Contract State

Let's take a look at the struct that defines the contract:

#[derive(BorshDeserialize, BorshSerialize)]
pub struct StatusMessage {
    records: LookupMap<AccountId, String>,

This struct has one field records; a LookupMap that maps AccountIds to Strings.

You will also notice that this contract doesn't implement Default. This is because we are going to implement it ourselves!

impl Default for StatusMessage {
    fn default() -> Self {
        Self {
            records: LookupMap::new(b"r"),

This is how you create an implementation that fulfills a trait. In this case there is one function, default, which returns Self, which is a shorthand for the type implementing the trait, in this case StatusMessage.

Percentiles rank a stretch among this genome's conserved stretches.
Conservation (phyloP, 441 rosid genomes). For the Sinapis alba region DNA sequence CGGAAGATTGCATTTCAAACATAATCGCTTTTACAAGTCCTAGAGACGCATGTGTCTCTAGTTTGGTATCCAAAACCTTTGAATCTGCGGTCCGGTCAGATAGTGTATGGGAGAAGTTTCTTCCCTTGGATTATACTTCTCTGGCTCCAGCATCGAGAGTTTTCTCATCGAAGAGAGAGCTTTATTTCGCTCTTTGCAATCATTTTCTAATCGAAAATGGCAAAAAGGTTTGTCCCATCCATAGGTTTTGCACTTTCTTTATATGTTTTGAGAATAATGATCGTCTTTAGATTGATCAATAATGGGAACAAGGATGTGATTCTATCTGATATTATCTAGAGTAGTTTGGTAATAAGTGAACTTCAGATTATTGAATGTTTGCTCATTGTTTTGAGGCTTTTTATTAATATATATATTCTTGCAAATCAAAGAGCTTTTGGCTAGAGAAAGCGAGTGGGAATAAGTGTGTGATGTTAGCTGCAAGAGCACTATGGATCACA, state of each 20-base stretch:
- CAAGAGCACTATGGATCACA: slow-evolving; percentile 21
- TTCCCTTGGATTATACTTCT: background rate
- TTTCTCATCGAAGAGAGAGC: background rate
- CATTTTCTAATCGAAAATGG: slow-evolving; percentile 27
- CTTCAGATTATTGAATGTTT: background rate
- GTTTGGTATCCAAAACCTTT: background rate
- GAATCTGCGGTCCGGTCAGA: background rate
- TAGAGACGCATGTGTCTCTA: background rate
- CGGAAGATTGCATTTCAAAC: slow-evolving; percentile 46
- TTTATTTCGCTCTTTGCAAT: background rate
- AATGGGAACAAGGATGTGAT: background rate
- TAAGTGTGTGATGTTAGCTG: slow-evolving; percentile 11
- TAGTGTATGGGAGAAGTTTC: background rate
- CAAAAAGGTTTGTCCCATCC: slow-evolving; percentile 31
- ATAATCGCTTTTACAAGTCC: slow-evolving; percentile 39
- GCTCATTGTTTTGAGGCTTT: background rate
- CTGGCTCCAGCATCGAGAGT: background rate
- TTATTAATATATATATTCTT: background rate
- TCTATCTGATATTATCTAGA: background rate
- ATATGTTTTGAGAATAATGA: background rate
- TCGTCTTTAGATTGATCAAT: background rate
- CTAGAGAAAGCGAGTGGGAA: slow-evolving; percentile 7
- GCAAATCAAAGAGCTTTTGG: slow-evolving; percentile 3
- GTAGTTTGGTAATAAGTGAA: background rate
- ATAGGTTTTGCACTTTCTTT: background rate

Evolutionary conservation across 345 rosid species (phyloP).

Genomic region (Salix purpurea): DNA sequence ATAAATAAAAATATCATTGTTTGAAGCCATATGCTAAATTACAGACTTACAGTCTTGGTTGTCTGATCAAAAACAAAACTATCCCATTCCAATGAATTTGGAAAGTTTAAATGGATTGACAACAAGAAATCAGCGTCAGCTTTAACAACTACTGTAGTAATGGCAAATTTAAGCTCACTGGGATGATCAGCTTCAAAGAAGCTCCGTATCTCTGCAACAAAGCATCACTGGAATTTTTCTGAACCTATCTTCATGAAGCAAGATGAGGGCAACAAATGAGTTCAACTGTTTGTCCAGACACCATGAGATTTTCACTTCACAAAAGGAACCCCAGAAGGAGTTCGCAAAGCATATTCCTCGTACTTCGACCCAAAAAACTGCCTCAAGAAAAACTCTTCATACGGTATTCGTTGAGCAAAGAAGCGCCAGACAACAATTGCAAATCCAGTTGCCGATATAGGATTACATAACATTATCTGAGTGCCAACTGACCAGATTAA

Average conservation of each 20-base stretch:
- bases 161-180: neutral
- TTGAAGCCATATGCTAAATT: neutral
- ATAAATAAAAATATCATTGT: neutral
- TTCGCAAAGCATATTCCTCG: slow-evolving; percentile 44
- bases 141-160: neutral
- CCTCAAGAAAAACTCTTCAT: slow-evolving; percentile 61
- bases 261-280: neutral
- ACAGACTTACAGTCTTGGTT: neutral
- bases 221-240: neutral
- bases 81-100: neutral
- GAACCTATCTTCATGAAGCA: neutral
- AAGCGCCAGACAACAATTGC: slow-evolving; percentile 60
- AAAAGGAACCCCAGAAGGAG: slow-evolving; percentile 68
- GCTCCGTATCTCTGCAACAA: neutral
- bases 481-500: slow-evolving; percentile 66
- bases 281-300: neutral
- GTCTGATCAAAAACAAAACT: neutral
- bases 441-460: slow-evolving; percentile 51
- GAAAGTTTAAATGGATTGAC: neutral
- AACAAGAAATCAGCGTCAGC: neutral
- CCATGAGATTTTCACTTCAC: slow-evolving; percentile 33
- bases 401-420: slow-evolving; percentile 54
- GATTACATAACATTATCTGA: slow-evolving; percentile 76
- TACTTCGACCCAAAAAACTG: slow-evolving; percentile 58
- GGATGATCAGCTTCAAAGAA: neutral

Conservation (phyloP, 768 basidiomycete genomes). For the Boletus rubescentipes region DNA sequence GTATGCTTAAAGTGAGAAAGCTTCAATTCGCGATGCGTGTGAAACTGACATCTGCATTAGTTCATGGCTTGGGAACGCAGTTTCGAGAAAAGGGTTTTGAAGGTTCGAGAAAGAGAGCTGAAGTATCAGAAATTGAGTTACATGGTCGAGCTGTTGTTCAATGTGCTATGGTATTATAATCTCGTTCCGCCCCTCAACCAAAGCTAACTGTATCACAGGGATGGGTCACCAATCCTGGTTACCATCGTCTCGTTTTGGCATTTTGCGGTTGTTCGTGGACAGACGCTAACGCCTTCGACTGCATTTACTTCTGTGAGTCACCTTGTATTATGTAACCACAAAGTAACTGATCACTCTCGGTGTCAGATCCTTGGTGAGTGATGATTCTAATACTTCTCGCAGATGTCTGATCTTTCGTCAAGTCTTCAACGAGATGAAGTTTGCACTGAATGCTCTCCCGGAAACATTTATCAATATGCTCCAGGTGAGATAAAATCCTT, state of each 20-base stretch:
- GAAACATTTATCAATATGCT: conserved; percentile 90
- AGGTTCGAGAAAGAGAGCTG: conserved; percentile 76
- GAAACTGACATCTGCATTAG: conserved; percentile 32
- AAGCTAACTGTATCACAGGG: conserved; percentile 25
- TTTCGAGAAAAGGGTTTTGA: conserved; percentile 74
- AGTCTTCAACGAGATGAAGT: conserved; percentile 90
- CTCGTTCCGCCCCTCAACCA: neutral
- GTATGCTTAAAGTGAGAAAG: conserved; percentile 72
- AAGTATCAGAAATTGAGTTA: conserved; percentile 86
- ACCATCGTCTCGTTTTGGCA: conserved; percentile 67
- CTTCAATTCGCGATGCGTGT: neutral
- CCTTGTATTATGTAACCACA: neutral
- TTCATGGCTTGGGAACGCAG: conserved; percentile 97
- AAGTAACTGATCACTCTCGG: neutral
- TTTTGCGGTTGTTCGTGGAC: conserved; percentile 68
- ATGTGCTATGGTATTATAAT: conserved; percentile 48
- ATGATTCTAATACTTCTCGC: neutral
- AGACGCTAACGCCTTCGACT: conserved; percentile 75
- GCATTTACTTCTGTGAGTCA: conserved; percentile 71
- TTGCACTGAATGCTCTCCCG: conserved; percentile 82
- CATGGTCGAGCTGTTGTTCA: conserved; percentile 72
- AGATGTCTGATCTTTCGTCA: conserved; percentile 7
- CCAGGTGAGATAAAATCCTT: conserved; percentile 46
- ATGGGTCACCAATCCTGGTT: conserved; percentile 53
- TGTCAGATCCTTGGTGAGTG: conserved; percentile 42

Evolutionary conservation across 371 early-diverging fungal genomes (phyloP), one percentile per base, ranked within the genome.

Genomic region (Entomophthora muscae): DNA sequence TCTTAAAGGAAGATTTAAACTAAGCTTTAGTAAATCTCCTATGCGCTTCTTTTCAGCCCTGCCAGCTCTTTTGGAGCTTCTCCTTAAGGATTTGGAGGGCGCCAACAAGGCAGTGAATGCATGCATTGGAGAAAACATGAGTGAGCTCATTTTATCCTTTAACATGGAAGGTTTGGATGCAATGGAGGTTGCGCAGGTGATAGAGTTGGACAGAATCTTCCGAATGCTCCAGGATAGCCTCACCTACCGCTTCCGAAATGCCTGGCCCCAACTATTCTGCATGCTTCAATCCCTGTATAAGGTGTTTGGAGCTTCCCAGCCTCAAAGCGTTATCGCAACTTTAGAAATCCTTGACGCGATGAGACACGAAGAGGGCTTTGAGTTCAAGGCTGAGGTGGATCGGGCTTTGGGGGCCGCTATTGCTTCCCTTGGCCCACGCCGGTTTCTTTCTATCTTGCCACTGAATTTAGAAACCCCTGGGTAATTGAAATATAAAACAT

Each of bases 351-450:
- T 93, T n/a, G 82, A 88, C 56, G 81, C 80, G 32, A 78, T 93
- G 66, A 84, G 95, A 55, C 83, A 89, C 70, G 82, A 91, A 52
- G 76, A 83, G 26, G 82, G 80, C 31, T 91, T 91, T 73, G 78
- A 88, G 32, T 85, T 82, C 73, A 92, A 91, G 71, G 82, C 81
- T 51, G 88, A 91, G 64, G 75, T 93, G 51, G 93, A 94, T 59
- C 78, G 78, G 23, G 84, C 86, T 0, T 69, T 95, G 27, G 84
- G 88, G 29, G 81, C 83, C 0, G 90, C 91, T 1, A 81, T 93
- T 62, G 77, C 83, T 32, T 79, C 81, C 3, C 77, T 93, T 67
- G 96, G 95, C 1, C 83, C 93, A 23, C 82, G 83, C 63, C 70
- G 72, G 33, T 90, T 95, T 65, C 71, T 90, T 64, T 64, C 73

When the contract executions it first loads the contract's state from storage. If no state exists it calls StatusMessage::default() to get the initial instance.


You might be familiar with constructors in other languages. Rust has no concept of a constructor, but it is common to have a function called new to create an instance of a type.

In this case, LookupMap::new(b"r") creates a new LookupMap. b"r" is byte representation of the string "r", which is used as a prefix before any keys. For example, eve.testnet --> reve.testnet. This creates a namespace for this data structure as long as this prefix is unique.